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Wil Franklin's picture

relativism constrained


You make an important point about relative perspectives. Further, I agree that each and everyone of us has a slightly different view and the importance of us to consider each others perspective. This is an important aspect of relativism and is in contrast to fundamentalism. Fundamentalism for one, makes a claim to authority and priviledge and thus to "TRUTH". This can be dangerous for many obvious reason (in the age of 9/11 - I hope this is obvious). On the other hand, relativism can also be dangerous. If relativism in it's extreme is taken to it's logical conclusion then nothing can be judged or compared. How does one adjudicate amoung "stories"? How does one make a decision as to what is "less wrong"?

I firmly believe that fundamentalism is dangerous, but I feel strongly that relativism is not the whole story. Physical laws of nature, historical events, and the sum total of all current context limits the world we know. This means that the world is constrained and not everything is possible.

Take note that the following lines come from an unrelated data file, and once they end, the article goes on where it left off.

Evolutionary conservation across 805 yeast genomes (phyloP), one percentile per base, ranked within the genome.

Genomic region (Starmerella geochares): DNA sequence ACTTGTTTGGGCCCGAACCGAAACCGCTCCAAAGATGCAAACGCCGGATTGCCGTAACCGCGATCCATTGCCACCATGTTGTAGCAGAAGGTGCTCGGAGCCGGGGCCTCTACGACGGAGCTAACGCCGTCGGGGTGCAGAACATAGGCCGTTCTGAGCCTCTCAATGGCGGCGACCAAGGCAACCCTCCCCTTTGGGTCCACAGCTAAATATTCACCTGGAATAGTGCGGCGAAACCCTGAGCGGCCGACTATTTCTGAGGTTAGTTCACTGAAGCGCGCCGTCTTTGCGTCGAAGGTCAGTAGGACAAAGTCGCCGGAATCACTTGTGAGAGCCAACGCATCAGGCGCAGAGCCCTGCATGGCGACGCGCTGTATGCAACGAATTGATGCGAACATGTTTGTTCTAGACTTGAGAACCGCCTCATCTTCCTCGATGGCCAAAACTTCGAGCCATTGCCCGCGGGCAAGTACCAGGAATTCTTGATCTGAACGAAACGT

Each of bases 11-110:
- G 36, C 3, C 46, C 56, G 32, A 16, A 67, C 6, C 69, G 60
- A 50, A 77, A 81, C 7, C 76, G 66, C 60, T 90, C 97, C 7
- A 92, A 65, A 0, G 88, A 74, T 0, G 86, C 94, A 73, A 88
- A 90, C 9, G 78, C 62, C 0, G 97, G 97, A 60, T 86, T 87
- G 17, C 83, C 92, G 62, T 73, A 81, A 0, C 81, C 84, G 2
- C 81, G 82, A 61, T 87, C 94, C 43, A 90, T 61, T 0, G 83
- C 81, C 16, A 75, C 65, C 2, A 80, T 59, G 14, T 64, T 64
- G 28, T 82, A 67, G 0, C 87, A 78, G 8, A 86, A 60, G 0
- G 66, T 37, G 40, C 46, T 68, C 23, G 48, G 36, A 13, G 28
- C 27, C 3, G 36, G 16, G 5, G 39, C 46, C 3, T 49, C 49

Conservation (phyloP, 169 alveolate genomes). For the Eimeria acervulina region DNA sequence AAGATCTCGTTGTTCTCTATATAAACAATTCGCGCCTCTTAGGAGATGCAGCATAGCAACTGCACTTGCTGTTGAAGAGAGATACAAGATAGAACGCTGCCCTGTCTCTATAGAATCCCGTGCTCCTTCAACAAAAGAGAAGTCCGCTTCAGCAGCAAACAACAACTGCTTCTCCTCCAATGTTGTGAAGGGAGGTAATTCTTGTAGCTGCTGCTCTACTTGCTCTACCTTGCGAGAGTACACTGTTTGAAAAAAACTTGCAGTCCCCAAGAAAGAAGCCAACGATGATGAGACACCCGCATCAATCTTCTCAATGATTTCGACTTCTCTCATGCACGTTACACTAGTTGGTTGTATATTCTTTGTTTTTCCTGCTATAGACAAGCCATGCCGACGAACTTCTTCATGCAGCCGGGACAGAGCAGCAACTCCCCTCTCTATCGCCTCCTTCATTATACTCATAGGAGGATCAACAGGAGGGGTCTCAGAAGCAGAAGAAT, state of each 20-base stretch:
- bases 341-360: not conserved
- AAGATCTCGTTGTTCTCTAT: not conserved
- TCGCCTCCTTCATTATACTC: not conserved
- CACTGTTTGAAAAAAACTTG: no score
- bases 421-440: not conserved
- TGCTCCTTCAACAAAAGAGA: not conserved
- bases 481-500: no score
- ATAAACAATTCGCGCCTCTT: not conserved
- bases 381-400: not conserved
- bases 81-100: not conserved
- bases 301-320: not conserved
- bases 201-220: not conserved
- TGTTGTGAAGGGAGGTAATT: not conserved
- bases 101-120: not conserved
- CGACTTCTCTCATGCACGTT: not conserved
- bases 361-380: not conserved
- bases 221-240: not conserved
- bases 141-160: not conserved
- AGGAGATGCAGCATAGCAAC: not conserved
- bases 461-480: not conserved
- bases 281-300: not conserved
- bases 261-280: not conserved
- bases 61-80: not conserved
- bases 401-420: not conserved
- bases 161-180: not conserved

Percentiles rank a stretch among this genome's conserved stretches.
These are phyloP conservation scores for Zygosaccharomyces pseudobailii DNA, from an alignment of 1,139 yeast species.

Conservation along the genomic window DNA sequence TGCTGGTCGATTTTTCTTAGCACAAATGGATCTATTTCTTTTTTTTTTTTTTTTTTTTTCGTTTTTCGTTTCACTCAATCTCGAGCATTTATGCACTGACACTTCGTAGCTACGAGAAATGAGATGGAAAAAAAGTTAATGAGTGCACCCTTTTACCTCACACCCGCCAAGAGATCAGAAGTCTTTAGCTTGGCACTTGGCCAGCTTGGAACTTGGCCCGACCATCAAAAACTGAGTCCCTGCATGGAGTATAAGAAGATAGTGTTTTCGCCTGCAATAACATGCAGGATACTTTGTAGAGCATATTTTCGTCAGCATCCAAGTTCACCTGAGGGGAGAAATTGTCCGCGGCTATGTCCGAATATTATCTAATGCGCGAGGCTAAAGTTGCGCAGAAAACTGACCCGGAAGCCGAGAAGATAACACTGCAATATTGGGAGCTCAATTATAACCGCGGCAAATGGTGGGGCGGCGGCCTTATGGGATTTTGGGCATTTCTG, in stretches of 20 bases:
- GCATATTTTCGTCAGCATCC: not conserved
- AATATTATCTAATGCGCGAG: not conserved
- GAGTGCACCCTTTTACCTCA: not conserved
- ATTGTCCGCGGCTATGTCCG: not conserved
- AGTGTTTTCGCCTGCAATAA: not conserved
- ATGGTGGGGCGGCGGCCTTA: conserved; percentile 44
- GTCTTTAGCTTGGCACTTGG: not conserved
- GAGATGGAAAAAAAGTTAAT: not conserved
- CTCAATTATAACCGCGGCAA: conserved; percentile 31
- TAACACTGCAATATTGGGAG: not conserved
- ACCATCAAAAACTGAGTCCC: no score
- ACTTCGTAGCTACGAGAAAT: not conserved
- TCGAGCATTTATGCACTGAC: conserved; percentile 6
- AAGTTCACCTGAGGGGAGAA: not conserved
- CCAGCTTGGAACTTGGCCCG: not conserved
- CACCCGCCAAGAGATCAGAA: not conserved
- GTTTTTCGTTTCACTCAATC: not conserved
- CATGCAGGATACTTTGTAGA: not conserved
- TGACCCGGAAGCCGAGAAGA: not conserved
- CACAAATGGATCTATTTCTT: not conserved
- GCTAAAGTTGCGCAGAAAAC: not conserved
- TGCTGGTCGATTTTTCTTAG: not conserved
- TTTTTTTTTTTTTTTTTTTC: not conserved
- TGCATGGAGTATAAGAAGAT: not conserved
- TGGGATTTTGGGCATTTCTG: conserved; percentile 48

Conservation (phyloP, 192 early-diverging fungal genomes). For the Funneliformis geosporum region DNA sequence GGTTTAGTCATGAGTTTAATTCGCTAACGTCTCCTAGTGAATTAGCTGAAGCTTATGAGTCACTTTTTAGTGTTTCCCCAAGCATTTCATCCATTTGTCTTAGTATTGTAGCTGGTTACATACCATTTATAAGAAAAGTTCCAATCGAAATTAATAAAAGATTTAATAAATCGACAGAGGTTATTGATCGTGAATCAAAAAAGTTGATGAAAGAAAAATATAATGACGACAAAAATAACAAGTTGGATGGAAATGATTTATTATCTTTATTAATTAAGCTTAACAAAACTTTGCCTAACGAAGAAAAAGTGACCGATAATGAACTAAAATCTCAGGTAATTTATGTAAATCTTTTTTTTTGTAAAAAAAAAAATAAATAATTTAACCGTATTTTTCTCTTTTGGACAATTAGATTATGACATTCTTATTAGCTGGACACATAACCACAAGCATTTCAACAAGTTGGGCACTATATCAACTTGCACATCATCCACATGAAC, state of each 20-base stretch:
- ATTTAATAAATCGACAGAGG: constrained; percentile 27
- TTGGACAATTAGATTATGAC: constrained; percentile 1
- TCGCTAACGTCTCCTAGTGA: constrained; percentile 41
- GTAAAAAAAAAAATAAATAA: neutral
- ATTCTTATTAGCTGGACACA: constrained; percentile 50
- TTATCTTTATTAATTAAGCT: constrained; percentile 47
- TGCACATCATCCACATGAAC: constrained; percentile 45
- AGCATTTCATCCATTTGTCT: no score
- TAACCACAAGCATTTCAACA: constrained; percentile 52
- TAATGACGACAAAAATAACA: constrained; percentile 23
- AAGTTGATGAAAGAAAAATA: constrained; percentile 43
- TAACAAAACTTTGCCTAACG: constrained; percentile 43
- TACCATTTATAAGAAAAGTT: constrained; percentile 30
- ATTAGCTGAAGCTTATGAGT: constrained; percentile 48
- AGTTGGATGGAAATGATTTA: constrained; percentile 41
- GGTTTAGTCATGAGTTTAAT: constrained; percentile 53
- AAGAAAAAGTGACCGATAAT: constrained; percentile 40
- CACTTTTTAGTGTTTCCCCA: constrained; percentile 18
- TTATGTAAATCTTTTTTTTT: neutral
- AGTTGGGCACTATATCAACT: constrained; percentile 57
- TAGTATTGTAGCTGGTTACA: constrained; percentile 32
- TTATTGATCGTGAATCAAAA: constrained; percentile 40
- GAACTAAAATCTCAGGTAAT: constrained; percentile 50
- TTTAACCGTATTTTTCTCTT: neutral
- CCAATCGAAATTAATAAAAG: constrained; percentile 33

Thus, I am fully aware when I warn teachers of the inner-city that they must take care to nuture human nature. Paul Grobstein says it best in his post below. Let me just say that the "best way" as you put it, to get out of the system is not necessarily to "climb the ladder". It seems to me, if that was the case, we would not be having this conversation...we would not need to bring up social justice.


The point I really want to make is that nature (the sum total of our reality) limits what we can know. And consequently, some "stories" are "less wrong". I want to strongly suggest, in no uncertain terms, that we need to re-think the dicotomy you set up - nuturing inquiry versus transmitting skills to climb the social ladder - and come down on the side of human nature.


Thanks for your important comments.



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